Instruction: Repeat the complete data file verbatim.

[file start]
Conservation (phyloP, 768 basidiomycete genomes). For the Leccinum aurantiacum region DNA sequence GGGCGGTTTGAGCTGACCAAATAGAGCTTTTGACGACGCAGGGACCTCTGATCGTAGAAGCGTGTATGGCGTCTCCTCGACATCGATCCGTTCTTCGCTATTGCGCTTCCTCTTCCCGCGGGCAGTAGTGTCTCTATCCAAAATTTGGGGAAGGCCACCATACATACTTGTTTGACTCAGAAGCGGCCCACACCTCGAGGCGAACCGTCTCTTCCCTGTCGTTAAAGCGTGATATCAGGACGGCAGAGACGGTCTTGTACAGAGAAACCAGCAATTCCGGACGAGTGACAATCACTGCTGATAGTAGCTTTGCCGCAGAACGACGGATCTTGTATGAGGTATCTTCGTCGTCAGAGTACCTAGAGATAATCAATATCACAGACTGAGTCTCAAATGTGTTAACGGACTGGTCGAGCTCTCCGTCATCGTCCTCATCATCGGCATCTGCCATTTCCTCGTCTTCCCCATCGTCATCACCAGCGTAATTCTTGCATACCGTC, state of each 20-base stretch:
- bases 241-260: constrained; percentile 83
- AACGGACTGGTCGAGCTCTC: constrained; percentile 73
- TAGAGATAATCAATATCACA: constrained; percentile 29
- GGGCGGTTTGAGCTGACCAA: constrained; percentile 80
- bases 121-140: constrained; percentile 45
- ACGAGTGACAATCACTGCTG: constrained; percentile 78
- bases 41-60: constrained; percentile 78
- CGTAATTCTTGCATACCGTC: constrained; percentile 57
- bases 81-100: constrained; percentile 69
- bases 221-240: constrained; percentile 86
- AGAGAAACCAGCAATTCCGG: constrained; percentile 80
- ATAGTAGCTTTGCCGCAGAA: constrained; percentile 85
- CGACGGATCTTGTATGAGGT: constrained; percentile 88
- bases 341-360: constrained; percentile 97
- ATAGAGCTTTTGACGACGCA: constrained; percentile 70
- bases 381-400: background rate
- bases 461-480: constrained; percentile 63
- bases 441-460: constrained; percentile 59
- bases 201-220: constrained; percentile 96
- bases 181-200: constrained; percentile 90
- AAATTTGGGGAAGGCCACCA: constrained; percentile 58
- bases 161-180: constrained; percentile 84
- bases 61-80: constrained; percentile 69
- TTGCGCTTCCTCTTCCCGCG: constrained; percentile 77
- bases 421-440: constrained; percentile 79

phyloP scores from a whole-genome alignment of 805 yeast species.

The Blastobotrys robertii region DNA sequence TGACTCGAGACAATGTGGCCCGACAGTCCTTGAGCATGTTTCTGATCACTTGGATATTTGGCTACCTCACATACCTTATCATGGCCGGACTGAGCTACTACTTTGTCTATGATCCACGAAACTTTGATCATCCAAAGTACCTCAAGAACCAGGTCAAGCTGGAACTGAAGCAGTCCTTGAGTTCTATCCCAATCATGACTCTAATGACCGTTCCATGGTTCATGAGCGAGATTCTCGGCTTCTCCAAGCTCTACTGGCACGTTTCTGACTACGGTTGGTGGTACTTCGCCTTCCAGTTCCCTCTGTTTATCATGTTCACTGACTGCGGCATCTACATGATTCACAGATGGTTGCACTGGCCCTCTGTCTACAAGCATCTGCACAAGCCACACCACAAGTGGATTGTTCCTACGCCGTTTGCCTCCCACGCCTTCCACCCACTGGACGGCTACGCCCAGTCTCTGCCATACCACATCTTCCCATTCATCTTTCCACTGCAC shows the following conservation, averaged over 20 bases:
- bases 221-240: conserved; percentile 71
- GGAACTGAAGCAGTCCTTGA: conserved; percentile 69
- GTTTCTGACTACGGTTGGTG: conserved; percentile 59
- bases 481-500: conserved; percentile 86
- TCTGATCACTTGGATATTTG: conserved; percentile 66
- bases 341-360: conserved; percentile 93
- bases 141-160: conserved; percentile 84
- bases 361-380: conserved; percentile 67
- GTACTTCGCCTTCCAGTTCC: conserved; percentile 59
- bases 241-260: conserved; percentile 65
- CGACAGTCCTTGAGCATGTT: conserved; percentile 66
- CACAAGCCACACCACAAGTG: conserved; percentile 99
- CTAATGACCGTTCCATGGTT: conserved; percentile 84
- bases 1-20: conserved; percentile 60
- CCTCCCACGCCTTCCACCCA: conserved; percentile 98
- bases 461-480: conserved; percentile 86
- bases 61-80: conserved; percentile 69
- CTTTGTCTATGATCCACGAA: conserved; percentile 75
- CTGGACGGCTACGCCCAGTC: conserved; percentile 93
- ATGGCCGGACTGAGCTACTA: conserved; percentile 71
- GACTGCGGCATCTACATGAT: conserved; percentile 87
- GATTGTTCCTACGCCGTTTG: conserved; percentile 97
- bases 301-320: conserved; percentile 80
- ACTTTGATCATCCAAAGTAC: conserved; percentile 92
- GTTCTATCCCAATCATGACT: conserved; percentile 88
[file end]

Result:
Conservation (phyloP, 768 basidiomycete genomes). For the Leccinum aurantiacum region DNA sequence GGGCGGTTTGAGCTGACCAAATAGAGCTTTTGACGACGCAGGGACCTCTGATCGTAGAAGCGTGTATGGCGTCTCCTCGACATCGATCCGTTCTTCGCTATTGCGCTTCCTCTTCCCGCGGGCAGTAGTGTCTCTATCCAAAATTTGGGGAAGGCCACCATACATACTTGTTTGACTCAGAAGCGGCCCACACCTCGAGGCGAACCGTCTCTTCCCTGTCGTTAAAGCGTGATATCAGGACGGCAGAGACGGTCTTGTACAGAGAAACCAGCAATTCCGGACGAGTGACAATCACTGCTGATAGTAGCTTTGCCGCAGAACGACGGATCTTGTATGAGGTATCTTCGTCGTCAGAGTACCTAGAGATAATCAATATCACAGACTGAGTCTCAAATGTGTTAACGGACTGGTCGAGCTCTCCGTCATCGTCCTCATCATCGGCATCTGCCATTTCCTCGTCTTCCCCATCGTCATCACCAGCGTAATTCTTGCATACCGTC, state of each 20-base stretch:
- bases 241-260: constrained; percentile 83
- AACGGACTGGTCGAGCTCTC: constrained; percentile 73
- TAGAGATAATCAATATCACA: constrained; percentile 29
- GGGCGGTTTGAGCTGACCAA: constrained; percentile 80
- bases 121-140: constrained; percentile 45
- ACGAGTGACAATCACTGCTG: constrained; percentile 78
- bases 41-60: constrained; percentile 78
- CGTAATTCTTGCATACCGTC: constrained; percentile 57
- bases 81-100: constrained; percentile 69
- bases 221-240: constrained; percentile 86
- AGAGAAACCAGCAATTCCGG: constrained; percentile 80
- ATAGTAGCTTTGCCGCAGAA: constrained; percentile 85
- CGACGGATCTTGTATGAGGT: constrained; percentile 88
- bases 341-360: constrained; percentile 97
- ATAGAGCTTTTGACGACGCA: constrained; percentile 70
- bases 381-400: background rate
- bases 461-480: constrained; percentile 63
- bases 441-460: constrained; percentile 59
- bases 201-220: constrained; percentile 96
- bases 181-200: constrained; percentile 90
- AAATTTGGGGAAGGCCACCA: constrained; percentile 58
- bases 161-180: constrained; percentile 84
- bases 61-80: constrained; percentile 69
- TTGCGCTTCCTCTTCCCGCG: constrained; percentile 77
- bases 421-440: constrained; percentile 79

phyloP scores from a whole-genome alignment of 805 yeast species.

The Blastobotrys robertii region DNA sequence TGACTCGAGACAATGTGGCCCGACAGTCCTTGAGCATGTTTCTGATCACTTGGATATTTGGCTACCTCACATACCTTATCATGGCCGGACTGAGCTACTACTTTGTCTATGATCCACGAAACTTTGATCATCCAAAGTACCTCAAGAACCAGGTCAAGCTGGAACTGAAGCAGTCCTTGAGTTCTATCCCAATCATGACTCTAATGACCGTTCCATGGTTCATGAGCGAGATTCTCGGCTTCTCCAAGCTCTACTGGCACGTTTCTGACTACGGTTGGTGGTACTTCGCCTTCCAGTTCCCTCTGTTTATCATGTTCACTGACTGCGGCATCTACATGATTCACAGATGGTTGCACTGGCCCTCTGTCTACAAGCATCTGCACAAGCCACACCACAAGTGGATTGTTCCTACGCCGTTTGCCTCCCACGCCTTCCACCCACTGGACGGCTACGCCCAGTCTCTGCCATACCACATCTTCCCATTCATCTTTCCACTGCAC shows the following conservation, averaged over 20 bases:
- bases 221-240: conserved; percentile 71
- GGAACTGAAGCAGTCCTTGA: conserved; percentile 69
- GTTTCTGACTACGGTTGGTG: conserved; percentile 59
- bases 481-500: conserved; percentile 86
- TCTGATCACTTGGATATTTG: conserved; percentile 66
- bases 341-360: conserved; percentile 93
- bases 141-160: conserved; percentile 84
- bases 361-380: conserved; percentile 67
- GTACTTCGCCTTCCAGTTCC: conserved; percentile 59
- bases 241-260: conserved; percentile 65
- CGACAGTCCTTGAGCATGTT: conserved; percentile 66
- CACAAGCCACACCACAAGTG: conserved; percentile 99
- CTAATGACCGTTCCATGGTT: conserved; percentile 84
- bases 1-20: conserved; percentile 60
- CCTCCCACGCCTTCCACCCA: conserved; percentile 98
- bases 461-480: conserved; percentile 86
- bases 61-80: conserved; percentile 69
- CTTTGTCTATGATCCACGAA: conserved; percentile 75
- CTGGACGGCTACGCCCAGTC: conserved; percentile 93
- ATGGCCGGACTGAGCTACTA: conserved; percentile 71
- GACTGCGGCATCTACATGAT: conserved; percentile 87
- GATTGTTCCTACGCCGTTTG: conserved; percentile 97
- bases 301-320: conserved; percentile 80
- ACTTTGATCATCCAAAGTAC: conserved; percentile 92
- GTTCTATCCCAATCATGACT: conserved; percentile 88